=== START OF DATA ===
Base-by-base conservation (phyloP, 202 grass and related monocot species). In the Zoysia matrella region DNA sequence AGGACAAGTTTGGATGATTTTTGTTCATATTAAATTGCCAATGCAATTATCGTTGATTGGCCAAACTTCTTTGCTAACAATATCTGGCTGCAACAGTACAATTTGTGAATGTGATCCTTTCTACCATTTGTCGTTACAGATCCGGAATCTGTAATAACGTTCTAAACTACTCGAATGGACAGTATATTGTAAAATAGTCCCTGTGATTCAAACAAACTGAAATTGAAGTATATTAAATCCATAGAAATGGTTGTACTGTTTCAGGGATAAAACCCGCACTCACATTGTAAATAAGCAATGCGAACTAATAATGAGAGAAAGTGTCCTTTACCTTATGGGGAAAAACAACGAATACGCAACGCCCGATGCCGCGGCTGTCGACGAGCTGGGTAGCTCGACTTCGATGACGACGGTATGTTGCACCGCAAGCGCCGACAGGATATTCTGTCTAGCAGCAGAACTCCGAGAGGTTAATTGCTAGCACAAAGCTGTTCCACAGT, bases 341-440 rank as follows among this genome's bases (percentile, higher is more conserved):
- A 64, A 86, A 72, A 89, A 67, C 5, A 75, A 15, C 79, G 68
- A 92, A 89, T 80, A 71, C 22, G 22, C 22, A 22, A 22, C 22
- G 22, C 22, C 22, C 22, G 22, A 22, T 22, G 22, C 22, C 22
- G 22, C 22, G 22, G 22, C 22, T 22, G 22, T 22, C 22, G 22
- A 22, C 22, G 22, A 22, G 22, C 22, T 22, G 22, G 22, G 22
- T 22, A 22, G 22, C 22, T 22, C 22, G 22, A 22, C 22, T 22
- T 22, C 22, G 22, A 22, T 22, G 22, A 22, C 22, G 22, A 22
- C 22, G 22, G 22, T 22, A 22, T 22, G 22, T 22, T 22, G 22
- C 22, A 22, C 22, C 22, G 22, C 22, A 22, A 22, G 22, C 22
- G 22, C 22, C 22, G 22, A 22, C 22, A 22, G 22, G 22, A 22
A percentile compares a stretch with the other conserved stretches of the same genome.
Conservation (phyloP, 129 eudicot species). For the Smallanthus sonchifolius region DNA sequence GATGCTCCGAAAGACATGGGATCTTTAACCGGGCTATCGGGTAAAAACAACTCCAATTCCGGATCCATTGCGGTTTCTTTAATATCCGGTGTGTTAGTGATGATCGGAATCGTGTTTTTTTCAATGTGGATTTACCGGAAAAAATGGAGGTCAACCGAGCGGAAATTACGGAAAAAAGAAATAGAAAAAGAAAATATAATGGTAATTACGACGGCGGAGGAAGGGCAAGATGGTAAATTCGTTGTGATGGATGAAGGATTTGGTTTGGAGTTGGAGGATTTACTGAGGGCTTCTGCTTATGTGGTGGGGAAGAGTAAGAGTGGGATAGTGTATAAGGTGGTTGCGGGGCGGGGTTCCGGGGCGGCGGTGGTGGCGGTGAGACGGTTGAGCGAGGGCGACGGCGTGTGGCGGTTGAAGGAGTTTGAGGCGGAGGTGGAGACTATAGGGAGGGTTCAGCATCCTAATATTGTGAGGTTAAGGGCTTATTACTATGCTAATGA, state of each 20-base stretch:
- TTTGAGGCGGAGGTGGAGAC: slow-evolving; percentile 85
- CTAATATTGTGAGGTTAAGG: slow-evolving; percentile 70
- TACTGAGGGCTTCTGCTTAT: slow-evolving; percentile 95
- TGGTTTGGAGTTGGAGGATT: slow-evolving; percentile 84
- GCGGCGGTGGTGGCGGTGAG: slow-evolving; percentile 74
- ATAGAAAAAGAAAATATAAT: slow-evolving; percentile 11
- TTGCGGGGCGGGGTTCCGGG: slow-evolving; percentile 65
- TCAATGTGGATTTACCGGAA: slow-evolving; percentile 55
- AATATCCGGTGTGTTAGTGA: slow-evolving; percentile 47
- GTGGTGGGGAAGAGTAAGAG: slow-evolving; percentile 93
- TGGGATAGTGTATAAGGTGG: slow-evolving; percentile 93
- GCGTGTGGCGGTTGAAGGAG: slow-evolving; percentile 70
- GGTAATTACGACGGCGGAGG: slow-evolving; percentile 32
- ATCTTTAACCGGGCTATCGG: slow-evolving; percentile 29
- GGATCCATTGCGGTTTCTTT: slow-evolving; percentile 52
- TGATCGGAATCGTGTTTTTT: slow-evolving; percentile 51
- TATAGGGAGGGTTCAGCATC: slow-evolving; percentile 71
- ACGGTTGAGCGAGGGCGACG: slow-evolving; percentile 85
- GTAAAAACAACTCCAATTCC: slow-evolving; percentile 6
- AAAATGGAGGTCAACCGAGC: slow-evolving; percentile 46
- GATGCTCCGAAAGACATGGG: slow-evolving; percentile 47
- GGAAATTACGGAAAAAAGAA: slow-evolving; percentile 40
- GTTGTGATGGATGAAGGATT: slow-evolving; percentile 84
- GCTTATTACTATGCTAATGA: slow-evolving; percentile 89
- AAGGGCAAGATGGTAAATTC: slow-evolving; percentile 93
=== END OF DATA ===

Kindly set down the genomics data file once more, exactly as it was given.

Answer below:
Base-by-base conservation (phyloP, 202 grass and related monocot species). In the Zoysia matrella region DNA sequence AGGACAAGTTTGGATGATTTTTGTTCATATTAAATTGCCAATGCAATTATCGTTGATTGGCCAAACTTCTTTGCTAACAATATCTGGCTGCAACAGTACAATTTGTGAATGTGATCCTTTCTACCATTTGTCGTTACAGATCCGGAATCTGTAATAACGTTCTAAACTACTCGAATGGACAGTATATTGTAAAATAGTCCCTGTGATTCAAACAAACTGAAATTGAAGTATATTAAATCCATAGAAATGGTTGTACTGTTTCAGGGATAAAACCCGCACTCACATTGTAAATAAGCAATGCGAACTAATAATGAGAGAAAGTGTCCTTTACCTTATGGGGAAAAACAACGAATACGCAACGCCCGATGCCGCGGCTGTCGACGAGCTGGGTAGCTCGACTTCGATGACGACGGTATGTTGCACCGCAAGCGCCGACAGGATATTCTGTCTAGCAGCAGAACTCCGAGAGGTTAATTGCTAGCACAAAGCTGTTCCACAGT, bases 341-440 rank as follows among this genome's bases (percentile, higher is more conserved):
- A 64, A 86, A 72, A 89, A 67, C 5, A 75, A 15, C 79, G 68
- A 92, A 89, T 80, A 71, C 22, G 22, C 22, A 22, A 22, C 22
- G 22, C 22, C 22, C 22, G 22, A 22, T 22, G 22, C 22, C 22
- G 22, C 22, G 22, G 22, C 22, T 22, G 22, T 22, C 22, G 22
- A 22, C 22, G 22, A 22, G 22, C 22, T 22, G 22, G 22, G 22
- T 22, A 22, G 22, C 22, T 22, C 22, G 22, A 22, C 22, T 22
- T 22, C 22, G 22, A 22, T 22, G 22, A 22, C 22, G 22, A 22
- C 22, G 22, G 22, T 22, A 22, T 22, G 22, T 22, T 22, G 22
- C 22, A 22, C 22, C 22, G 22, C 22, A 22, A 22, G 22, C 22
- G 22, C 22, C 22, G 22, A 22, C 22, A 22, G 22, G 22, A 22
A percentile compares a stretch with the other conserved stretches of the same genome.
Conservation (phyloP, 129 eudicot species). For the Smallanthus sonchifolius region DNA sequence GATGCTCCGAAAGACATGGGATCTTTAACCGGGCTATCGGGTAAAAACAACTCCAATTCCGGATCCATTGCGGTTTCTTTAATATCCGGTGTGTTAGTGATGATCGGAATCGTGTTTTTTTCAATGTGGATTTACCGGAAAAAATGGAGGTCAACCGAGCGGAAATTACGGAAAAAAGAAATAGAAAAAGAAAATATAATGGTAATTACGACGGCGGAGGAAGGGCAAGATGGTAAATTCGTTGTGATGGATGAAGGATTTGGTTTGGAGTTGGAGGATTTACTGAGGGCTTCTGCTTATGTGGTGGGGAAGAGTAAGAGTGGGATAGTGTATAAGGTGGTTGCGGGGCGGGGTTCCGGGGCGGCGGTGGTGGCGGTGAGACGGTTGAGCGAGGGCGACGGCGTGTGGCGGTTGAAGGAGTTTGAGGCGGAGGTGGAGACTATAGGGAGGGTTCAGCATCCTAATATTGTGAGGTTAAGGGCTTATTACTATGCTAATGA, state of each 20-base stretch:
- TTTGAGGCGGAGGTGGAGAC: slow-evolving; percentile 85
- CTAATATTGTGAGGTTAAGG: slow-evolving; percentile 70
- TACTGAGGGCTTCTGCTTAT: slow-evolving; percentile 95
- TGGTTTGGAGTTGGAGGATT: slow-evolving; percentile 84
- GCGGCGGTGGTGGCGGTGAG: slow-evolving; percentile 74
- ATAGAAAAAGAAAATATAAT: slow-evolving; percentile 11
- TTGCGGGGCGGGGTTCCGGG: slow-evolving; percentile 65
- TCAATGTGGATTTACCGGAA: slow-evolving; percentile 55
- AATATCCGGTGTGTTAGTGA: slow-evolving; percentile 47
- GTGGTGGGGAAGAGTAAGAG: slow-evolving; percentile 93
- TGGGATAGTGTATAAGGTGG: slow-evolving; percentile 93
- GCGTGTGGCGGTTGAAGGAG: slow-evolving; percentile 70
- GGTAATTACGACGGCGGAGG: slow-evolving; percentile 32
- ATCTTTAACCGGGCTATCGG: slow-evolving; percentile 29
- GGATCCATTGCGGTTTCTTT: slow-evolving; percentile 52
- TGATCGGAATCGTGTTTTTT: slow-evolving; percentile 51
- TATAGGGAGGGTTCAGCATC: slow-evolving; percentile 71
- ACGGTTGAGCGAGGGCGACG: slow-evolving; percentile 85
- GTAAAAACAACTCCAATTCC: slow-evolving; percentile 6
- AAAATGGAGGTCAACCGAGC: slow-evolving; percentile 46
- GATGCTCCGAAAGACATGGG: slow-evolving; percentile 47
- GGAAATTACGGAAAAAAGAA: slow-evolving; percentile 40
- GTTGTGATGGATGAAGGATT: slow-evolving; percentile 84
- GCTTATTACTATGCTAATGA: slow-evolving; percentile 89
- AAGGGCAAGATGGTAAATTC: slow-evolving; percentile 93